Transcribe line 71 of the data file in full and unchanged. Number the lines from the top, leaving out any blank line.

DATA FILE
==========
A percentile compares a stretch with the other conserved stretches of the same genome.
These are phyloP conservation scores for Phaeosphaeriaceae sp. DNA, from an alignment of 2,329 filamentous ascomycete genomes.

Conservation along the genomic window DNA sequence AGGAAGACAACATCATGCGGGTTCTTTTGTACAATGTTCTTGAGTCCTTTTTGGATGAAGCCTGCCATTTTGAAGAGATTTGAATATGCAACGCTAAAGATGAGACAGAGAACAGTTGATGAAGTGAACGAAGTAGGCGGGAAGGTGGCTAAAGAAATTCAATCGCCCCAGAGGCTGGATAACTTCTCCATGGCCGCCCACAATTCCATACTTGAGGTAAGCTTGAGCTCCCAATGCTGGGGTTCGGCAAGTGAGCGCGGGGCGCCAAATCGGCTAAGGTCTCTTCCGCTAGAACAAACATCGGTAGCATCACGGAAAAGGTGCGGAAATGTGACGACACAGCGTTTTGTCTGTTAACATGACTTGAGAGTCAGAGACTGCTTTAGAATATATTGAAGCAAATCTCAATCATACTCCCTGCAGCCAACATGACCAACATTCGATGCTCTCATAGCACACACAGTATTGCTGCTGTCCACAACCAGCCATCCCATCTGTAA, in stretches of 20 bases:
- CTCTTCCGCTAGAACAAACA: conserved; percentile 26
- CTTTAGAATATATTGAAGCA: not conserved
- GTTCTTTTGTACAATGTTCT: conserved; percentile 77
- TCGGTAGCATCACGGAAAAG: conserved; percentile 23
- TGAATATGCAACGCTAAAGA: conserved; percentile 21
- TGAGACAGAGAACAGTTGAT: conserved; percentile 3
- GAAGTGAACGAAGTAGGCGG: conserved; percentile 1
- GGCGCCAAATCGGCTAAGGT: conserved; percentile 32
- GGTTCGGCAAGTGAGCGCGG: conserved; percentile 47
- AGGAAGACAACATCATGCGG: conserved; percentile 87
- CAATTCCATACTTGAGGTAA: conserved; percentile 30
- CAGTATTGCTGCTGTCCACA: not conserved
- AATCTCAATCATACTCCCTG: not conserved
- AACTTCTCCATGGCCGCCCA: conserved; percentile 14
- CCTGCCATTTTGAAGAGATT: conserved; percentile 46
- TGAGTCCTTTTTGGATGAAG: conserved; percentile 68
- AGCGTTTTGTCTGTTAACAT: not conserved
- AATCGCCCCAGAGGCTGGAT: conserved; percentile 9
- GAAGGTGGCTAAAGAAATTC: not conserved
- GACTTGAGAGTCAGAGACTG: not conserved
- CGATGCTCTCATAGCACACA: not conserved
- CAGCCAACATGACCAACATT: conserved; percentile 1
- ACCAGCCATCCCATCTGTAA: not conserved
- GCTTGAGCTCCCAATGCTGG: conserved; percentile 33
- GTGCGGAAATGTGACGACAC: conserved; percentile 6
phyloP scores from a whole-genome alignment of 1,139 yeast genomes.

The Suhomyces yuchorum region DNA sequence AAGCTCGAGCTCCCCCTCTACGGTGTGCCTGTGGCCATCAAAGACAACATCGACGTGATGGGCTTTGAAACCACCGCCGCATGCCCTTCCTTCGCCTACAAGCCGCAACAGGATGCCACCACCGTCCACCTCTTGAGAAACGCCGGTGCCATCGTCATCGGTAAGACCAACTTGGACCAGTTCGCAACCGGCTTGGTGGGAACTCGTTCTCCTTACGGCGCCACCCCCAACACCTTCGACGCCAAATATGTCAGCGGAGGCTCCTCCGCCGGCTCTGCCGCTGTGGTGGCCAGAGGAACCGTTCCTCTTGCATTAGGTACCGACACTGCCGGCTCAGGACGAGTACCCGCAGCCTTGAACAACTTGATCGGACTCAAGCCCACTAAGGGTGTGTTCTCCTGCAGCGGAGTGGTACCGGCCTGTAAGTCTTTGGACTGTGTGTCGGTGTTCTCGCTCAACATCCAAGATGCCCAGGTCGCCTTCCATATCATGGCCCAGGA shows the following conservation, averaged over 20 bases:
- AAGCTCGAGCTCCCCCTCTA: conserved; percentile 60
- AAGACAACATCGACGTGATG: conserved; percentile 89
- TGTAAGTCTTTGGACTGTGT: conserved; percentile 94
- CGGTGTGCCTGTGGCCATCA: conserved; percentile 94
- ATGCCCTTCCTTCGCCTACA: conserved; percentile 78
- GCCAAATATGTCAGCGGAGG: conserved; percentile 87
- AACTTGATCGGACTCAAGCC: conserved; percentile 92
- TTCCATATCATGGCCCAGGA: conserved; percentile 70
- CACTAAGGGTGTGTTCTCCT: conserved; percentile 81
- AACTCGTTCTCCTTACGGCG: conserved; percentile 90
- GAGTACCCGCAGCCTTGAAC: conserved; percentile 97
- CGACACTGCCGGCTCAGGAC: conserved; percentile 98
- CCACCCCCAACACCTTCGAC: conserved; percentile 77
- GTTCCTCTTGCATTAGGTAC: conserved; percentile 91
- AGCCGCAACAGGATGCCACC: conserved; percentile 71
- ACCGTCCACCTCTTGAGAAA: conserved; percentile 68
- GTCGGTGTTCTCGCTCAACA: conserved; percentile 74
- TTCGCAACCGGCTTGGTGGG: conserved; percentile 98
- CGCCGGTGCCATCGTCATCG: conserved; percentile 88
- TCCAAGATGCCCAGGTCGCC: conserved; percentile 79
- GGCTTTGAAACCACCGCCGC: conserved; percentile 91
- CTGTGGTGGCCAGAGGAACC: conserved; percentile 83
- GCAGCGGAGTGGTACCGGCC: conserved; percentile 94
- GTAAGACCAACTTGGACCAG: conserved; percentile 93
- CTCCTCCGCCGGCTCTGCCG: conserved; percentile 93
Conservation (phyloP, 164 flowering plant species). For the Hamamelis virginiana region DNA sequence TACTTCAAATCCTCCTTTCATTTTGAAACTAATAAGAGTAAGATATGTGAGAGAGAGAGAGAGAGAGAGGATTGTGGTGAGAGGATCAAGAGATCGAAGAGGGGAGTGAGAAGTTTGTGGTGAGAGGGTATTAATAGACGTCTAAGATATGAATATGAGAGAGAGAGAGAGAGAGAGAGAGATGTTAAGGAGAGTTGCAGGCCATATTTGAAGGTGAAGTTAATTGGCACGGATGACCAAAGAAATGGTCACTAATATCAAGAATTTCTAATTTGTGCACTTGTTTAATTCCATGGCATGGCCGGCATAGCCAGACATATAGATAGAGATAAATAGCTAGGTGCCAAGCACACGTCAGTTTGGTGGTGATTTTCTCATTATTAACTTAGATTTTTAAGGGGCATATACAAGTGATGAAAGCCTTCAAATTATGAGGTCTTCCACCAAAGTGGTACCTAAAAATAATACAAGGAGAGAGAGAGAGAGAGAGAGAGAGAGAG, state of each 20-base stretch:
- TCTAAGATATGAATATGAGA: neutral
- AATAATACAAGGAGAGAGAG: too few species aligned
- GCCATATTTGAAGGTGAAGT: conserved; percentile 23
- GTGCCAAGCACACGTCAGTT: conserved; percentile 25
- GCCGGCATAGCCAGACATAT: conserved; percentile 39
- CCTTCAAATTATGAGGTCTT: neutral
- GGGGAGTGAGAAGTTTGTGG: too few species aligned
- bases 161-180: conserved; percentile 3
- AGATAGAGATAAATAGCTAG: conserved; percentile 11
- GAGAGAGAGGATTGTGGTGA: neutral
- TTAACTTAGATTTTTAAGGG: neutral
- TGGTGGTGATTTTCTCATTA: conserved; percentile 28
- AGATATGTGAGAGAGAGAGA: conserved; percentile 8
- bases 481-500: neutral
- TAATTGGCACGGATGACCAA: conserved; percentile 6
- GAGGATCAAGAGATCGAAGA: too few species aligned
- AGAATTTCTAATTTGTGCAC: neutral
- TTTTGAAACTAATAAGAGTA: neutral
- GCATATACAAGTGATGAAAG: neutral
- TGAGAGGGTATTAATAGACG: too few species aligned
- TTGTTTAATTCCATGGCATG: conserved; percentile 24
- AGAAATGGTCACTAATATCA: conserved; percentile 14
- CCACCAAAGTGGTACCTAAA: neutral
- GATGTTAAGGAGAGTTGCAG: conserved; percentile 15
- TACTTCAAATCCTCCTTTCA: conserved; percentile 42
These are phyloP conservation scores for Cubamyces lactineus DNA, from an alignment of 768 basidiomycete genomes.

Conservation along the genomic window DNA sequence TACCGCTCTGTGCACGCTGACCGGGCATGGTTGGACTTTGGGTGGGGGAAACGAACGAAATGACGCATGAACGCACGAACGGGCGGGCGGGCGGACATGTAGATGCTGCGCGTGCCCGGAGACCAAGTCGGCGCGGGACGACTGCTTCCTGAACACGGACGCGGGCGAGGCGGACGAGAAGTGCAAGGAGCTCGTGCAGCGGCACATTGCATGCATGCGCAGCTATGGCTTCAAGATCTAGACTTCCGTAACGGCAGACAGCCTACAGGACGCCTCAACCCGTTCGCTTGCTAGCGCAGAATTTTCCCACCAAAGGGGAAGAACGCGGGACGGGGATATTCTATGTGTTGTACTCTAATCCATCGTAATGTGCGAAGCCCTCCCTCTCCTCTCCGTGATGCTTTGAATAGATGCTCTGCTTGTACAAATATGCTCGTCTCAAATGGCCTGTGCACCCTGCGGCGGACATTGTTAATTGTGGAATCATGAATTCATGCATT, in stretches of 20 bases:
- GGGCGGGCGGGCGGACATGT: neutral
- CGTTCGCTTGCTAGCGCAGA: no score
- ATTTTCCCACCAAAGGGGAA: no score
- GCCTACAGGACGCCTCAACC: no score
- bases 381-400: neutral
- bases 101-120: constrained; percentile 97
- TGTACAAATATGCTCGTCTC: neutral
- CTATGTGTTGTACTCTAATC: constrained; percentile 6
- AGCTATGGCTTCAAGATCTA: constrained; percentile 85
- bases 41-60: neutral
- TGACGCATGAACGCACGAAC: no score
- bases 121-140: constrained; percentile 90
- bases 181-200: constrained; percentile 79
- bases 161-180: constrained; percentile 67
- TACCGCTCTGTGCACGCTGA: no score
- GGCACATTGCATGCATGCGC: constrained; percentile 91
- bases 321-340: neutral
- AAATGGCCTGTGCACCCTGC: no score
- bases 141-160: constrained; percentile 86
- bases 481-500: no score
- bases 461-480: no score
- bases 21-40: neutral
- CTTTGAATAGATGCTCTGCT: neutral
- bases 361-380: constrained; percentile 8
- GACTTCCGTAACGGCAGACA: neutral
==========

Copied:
- TAATTGGCACGGATGACCAA: conserved; percentile 6